Immortals technically stayed on top of the power rankings for two weeks, since there was a break for Rift Rivals last week.
But boy, have they fallen. Going 0-2 in week five will do that. So will TSM’s dominant performance at Rift Rivals. Our writers took that into consideration, since TSM and Phoenix1 looked so good.
Without further ado, the rankings heading into the second half of the Summer Split.
10) Team Liquid, -1 (5 points)
Well, we’re right back where we started. Liquid started the split in last place, picked a few votes here and there, even surpassing FlyQuest after week four. But it was disappointing to see them lose yet another winnable match against Echo Fox in week five. Yes, Echo Fox is better than them right now, but at some point, Liquid needs to pick up some unexpected wins to make any moves in the rankings.
Kim “Reignover” Yeu-jin gave them a lead with a bot lane gank. Grayson “Goldenglue” Gillmer, back in the lineup at mid lane, was staying even with Froggen. But a boneheaded play by Reignover around Baron—he died without flash—gave Echo Fox control of that objective. Echo Fox is horrible at taking Baron—why give them that opening at all?
Liquid is playing better. But for now, they’re unanimous at last place.
9) FlyQuest, +1 (12 points)
FlyQuest surprisingly went 2-0 before the break, beating both Dignitas and Echo Fox. They have a couple easy matchups against Liquid this week and EnVy next week to see if they can get back into contention.
ADC Jason “WildTurtle” Tran has been popping off for them. He still leads the region in deaths, but last weekend, died only 10 times in 6 games. Keeping him alive is a huge focus for the team in the late game.
8) Echo Fox, -1 (15 points)
Echo Fox still falls apart at key moments, but the win over Liquid was enough to preserve their place in the standings. Henrik “Froggen” Hansen has somehow increased his lead in damage-per-minute. A few Corki games and an insane Malzahar game, in which he did over 1k dpm, helped. And they even successfully pulled off a Baron bait!
7) Team EnVyUs, -1 (24 points)
Choi “Pirean” Jun-sik was back in the lineup at mid lane in week five, and after taking a game to re-acclimate to the stage, went off against Dignitas. Still, it’s strange to see the team move so quickly between Pirean and newcomer Yasin “Nisqy” Dincer from Europe. This is not a team that will really contend for a title—why not see what you have in the younger player?
There’s a possibility that, with the coming of a franchised league on the horizon, EnVy will be under pressure to perform well this split to solidify their potential spot in that league.
6) Team Dignitas, -1 (27 points)
Dignitas could have fallen further after a 0-2 week if not for weaker performances in the spots below them. But the goodwill they accrued through a hot start is nearly all gone. Johnny “Altec” Ru is an improvement over the slumping Benjamin “LOD” deMunck, but isn’t really a top-tier LCS ADC himself.
5) Phoenix1, +3 (29 points)
The phoenix metaphors are too easy with this team, and their play had steadily increased in the weeks leading up to Rift Rivals, even if series wins remained rare. But this team showed up in Europe and played the best we’ve seen from them in months.
Last split’s MVP, No “Arrow” Dong-hyeon is looking better. But the key has been the resurgence of the team’s other Korean, mid laner Yoo “Ryu” Sang-ook. Ryu wasn’t the best mid laner at Rift Rivals, but he did pressure his lane and fought well when Phoenix1 wanted to dive mid. And he gave jungler Mike Yeung access to the opposing jungler. Ryu’s ascendance is what really helped the team rise at the end of last split. Can he pull off the same trick again?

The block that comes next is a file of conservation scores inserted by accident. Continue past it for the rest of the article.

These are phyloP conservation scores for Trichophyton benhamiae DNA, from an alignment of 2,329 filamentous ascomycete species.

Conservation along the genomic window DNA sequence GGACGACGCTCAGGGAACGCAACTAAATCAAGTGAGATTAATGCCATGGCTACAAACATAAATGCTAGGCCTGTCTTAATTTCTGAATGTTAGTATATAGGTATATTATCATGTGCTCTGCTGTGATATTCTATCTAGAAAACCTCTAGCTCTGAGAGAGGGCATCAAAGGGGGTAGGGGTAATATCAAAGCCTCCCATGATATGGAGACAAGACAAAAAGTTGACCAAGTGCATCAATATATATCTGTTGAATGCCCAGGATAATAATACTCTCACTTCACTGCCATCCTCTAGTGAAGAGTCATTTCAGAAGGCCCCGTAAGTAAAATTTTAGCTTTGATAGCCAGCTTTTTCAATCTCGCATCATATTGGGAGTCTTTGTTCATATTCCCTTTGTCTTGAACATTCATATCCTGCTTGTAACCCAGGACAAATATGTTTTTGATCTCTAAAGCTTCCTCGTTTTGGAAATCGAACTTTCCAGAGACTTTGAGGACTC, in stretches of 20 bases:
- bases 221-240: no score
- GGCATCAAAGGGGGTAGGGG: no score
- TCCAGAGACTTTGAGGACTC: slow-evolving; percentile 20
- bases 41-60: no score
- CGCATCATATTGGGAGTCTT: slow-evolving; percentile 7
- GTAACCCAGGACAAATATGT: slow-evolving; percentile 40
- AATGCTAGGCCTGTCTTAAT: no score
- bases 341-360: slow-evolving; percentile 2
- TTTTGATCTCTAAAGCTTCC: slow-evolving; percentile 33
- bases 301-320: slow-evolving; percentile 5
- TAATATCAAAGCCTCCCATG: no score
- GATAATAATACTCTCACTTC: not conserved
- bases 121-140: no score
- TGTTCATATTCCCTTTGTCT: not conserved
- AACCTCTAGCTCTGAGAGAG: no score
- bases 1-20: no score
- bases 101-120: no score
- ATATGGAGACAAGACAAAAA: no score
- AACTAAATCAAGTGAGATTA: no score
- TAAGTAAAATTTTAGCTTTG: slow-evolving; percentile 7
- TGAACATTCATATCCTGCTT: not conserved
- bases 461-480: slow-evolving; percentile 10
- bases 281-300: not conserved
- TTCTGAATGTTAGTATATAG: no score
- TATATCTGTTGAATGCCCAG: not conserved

4) Cloud9, no change (34 points)
Cloud9’s record at Rift Rivals was disappointing, but they actually played well in the early game. Young players Juan “Contractz” Garcia and Andy “Smoothie” Ta really showed the world how good they can be. But the late game shot calling once again came back to bite them. They did beat TSM the week before, but look a ways off from the regional leaders now.
3) Immortals, -2 (40 points)
Immortals took a big step back in a crucial week, losing to both TSM and Phoenix1. In retrospect, Phoenix1 were on an upswing and are regaining their spring form. But giving over Nidalee to Mike Yeung in the last two games can’t happen. They left it up and got away in the first game, but Mike Yeung deserves the respect of the Nidalee ban at this point.
2) CLG, +1 (47 points)
Week five was a bloodbath among top teams. TSM went down to Cloud9 at the start of the week and Immortals lost to TSM. They took care of business against Cloud9 to give themselves a great shot at the number one ranking and a week break during Rift Rivals.
Instead, TSM dominated Rift Rivals to such a degree that we couldn’t help but put them atop the standings. This is an LCS ranking, but we’d be foolish not to use the information we learned at Rift Rivals. And what we learned is that TSM is playing at a very high level.
1) TSM, +1 (48 points)
TSM were quite clearly the strongest team at Rift Rivals. Their practice on a number of different comps is paying off, and the return of Yiliang “Doublelift” Peng has resulted in cleaner map movements and engages. Doublelift still gets caught in side lanes, but more often than not, TSM are ready to take something cross-map.
They’re also playing really well around Søren “Bjergsen” Bjerg, especially when they use him as a form of engage. Their all-in teamfights have become cleaner over the last month as a result.
The question is, with the top-ranked team regularly going down, how long can TSM maintain their hold on this spot?